When I was growing up in Pakistan in the 1980s, the combination of cultural censorship by the Islamic Republic and the ban on foreign imports stunted any prospects for global cinephile development. With cinemas shuttered, VHS bootlegging thrived but was largely focused on Bollywood’s tackiest melodramas. During any rare evening broadcast of an English-language film on state television, scenes deemed “non-halal” would abruptly transition into large pixelated forms instead of being spliced out altogether. Even in Jim Henson’s largely puppet-driven Labyrinth (1986): I learned only years later that David Bowie and Jennifer Connelly were engaged in a rather charged game of sexual politics and near-kisses while the music played. Among curious eight-year-old viewers like myself, rumors swirled that by holding the loose bottom edge of your kurta shirt over your eyes, the sloppy DIY pixilation process could be reversed. I don’t recall this procedure ever actually working, but my earliest memories of viewership are forever marked by my many failed attempts to see through the bans.
Where Art Thou, Pakistani New Wave?
Over the past two decades, Pakistan has privatized its media and television industry. Business has boomed, censorship has eased, and the availability of high-speed internet has further revolutionized what plays in Pakistani homes. As I’ve returned to Pakistan to visit in recent years, it’s been evident that the global expansion of Netflix, pirated torrents, and VPNs have permitted discerning cinephiles to fully catch up with the latest binge-worthy phenomena from elsewhere.
On the local front, conversations about a Pakistani new wave have also been building for years, teasing with the possibility of turning the stories of this complicated, layered, and postcolonial society into a palpable and internationally viable filmmaking scene. Surely there are more stories to tell than just those of the war on terror or the country’s perpetual disorder—the only ones endlessly covered by international journalists? But despite the occasional independent critical and commercial success, this so-called new wave neither formed at home nor crashed onto any receptive foreign shores. Pakistan remains in the shadows of its much larger and more influential Indian film neighbors, even as global cinema itself has been upended by the explosion of streaming and “premium” television as its primary site of creative energy.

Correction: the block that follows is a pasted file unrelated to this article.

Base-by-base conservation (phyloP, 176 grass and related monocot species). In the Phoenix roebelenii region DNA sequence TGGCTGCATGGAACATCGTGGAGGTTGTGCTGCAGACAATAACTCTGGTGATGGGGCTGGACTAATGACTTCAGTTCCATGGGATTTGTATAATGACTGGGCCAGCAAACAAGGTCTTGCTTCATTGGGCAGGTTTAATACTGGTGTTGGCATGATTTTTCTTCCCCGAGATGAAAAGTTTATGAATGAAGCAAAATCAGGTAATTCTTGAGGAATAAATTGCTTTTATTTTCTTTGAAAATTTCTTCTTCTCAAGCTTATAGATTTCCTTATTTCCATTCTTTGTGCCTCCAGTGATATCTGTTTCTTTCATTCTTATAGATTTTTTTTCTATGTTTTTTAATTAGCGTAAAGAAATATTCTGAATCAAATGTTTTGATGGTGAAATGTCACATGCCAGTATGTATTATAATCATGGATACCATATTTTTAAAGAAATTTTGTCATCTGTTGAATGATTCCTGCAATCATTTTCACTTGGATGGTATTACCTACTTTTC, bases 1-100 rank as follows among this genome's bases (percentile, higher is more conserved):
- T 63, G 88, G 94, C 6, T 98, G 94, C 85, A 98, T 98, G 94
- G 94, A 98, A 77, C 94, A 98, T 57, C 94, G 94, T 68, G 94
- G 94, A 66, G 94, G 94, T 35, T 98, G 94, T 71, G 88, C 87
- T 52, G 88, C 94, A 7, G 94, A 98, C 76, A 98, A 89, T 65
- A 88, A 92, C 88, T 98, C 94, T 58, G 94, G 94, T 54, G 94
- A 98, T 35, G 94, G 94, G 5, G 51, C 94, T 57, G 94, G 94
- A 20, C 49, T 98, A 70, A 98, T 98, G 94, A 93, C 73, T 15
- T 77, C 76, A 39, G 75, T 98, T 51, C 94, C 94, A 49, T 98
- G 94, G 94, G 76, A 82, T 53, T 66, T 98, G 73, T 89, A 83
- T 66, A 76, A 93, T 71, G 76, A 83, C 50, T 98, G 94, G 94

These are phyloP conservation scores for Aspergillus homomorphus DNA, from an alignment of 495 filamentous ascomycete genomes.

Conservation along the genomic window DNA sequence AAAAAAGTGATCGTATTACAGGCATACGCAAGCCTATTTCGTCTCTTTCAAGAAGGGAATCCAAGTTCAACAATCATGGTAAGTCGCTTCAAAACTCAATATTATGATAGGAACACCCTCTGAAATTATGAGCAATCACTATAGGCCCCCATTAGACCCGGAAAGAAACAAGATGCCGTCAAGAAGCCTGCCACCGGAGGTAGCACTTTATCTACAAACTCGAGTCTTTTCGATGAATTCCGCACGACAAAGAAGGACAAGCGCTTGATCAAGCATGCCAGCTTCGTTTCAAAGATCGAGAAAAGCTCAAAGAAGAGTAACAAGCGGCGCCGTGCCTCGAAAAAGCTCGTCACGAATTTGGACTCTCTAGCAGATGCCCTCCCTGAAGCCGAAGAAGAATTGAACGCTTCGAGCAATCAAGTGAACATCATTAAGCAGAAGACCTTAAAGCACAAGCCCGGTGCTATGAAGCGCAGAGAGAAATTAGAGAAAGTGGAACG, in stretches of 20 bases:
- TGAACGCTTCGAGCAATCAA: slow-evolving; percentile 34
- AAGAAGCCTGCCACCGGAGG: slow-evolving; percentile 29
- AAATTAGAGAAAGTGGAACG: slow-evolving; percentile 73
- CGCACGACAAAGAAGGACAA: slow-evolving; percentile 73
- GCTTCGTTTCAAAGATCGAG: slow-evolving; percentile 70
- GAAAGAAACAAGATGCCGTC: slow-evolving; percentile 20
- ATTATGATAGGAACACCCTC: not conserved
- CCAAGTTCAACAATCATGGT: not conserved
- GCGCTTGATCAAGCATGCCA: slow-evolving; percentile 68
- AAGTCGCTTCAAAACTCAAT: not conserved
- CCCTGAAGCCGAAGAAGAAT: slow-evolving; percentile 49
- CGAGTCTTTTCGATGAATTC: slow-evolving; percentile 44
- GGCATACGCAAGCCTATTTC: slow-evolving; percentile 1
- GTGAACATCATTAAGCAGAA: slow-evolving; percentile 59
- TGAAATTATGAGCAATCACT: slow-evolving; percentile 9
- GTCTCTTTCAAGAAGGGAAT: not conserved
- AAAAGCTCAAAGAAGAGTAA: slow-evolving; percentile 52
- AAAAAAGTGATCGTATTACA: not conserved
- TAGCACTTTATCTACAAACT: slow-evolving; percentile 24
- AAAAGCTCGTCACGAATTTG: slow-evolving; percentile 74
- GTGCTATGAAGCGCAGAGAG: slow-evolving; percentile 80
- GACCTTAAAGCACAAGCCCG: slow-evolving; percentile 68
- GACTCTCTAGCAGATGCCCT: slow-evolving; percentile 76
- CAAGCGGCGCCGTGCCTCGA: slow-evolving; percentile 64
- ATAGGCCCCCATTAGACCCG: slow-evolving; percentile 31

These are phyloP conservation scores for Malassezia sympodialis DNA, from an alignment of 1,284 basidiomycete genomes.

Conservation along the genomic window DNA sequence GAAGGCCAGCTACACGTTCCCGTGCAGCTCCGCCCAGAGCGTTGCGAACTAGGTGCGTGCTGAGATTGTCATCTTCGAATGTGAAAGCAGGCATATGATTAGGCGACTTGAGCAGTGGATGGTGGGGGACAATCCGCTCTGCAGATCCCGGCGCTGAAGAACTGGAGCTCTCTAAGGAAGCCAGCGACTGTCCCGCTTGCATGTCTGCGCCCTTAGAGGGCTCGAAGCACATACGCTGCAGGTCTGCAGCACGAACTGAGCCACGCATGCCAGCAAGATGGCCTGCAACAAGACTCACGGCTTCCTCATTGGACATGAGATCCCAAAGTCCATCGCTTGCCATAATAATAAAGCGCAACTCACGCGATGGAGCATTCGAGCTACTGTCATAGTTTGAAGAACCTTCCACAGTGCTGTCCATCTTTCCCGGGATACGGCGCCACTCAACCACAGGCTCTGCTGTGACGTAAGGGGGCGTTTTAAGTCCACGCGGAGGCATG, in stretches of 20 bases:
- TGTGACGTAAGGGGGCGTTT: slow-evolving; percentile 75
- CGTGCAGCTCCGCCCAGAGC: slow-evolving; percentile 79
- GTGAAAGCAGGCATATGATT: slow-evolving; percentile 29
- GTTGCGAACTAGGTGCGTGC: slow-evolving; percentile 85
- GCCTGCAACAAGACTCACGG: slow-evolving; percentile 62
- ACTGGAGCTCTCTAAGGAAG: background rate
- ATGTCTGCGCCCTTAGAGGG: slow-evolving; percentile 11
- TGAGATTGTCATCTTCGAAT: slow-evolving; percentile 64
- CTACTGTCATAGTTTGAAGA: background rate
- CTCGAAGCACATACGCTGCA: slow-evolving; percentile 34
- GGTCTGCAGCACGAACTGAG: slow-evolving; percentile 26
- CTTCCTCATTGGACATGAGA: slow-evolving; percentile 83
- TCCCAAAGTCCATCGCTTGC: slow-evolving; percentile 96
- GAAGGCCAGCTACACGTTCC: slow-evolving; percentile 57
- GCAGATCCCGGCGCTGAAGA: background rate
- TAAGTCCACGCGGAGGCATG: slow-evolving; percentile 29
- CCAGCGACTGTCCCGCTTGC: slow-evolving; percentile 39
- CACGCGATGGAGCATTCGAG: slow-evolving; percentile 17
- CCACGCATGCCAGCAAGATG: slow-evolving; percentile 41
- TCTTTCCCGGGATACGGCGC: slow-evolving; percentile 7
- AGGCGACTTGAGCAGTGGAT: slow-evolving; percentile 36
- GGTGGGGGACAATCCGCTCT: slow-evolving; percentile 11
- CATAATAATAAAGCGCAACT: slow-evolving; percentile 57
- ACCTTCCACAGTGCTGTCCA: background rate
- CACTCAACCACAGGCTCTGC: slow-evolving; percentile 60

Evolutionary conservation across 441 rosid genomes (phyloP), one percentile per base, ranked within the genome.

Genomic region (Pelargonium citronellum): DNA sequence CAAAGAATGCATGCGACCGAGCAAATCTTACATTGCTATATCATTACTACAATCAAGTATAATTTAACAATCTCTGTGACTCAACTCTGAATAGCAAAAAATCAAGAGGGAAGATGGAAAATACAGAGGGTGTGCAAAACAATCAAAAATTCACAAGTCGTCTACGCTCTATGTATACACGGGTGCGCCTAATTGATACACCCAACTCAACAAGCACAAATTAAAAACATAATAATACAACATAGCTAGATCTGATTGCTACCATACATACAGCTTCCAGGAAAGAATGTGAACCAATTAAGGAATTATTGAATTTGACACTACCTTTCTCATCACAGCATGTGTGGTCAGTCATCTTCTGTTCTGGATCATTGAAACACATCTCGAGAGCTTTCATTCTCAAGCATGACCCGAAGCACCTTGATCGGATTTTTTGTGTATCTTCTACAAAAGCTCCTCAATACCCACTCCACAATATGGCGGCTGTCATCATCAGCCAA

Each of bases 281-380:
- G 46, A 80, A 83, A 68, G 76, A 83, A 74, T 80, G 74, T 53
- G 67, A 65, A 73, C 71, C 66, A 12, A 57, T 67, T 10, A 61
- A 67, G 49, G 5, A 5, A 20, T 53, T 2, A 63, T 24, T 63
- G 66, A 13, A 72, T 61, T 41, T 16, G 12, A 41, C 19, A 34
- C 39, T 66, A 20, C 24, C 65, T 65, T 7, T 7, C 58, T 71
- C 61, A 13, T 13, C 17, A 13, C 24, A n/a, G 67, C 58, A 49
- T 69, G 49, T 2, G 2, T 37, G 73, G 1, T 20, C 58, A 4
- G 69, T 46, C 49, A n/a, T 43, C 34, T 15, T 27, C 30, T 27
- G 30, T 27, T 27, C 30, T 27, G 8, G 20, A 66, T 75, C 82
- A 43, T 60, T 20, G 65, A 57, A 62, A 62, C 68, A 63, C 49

This void was fated to be filled during lockdown summer: one of the most exciting voices in the emerging Pakistani film industry released a ground-breaking episodic series. Remarkably, it was an uncensored, unrestrained, and undeniably brilliant series, shot entirely on location and focused exclusively on women’s rage.
Churails: The Witches, Unleashed
The term “churails” is Pakistan’s c-word, translated literally as “witches,” but more accurately understood as a loaded epithet for a demonic, unstable, uncontrollable species of woman, the so-called bitch/witch. Filmmaker Asim Abbasi’s über-stylish series embraces the insult, celebrating the difficult women of Pakistan and reveling in their power through ten hours of exceptional television. The four central women of Churails (Asim Abbasi, 2020–) are drawn from across social classes and life experiences but come together with a mission: to form a detective agency that hunts down the terrible men of Karachi. They work under cover, literally, as their front is a clothing business called Halal Designs, where they meet in a subterranean control room that looks straight out of The Avengers to plot their missions. In a kind of extrajudicial feminist fantasy, they traverse the streets of Karachi in burkas, opening up basements and hidden corners of Pakistani homes in the dark of night, uncovering prostitution rings, secrets, and misogynistic murderers.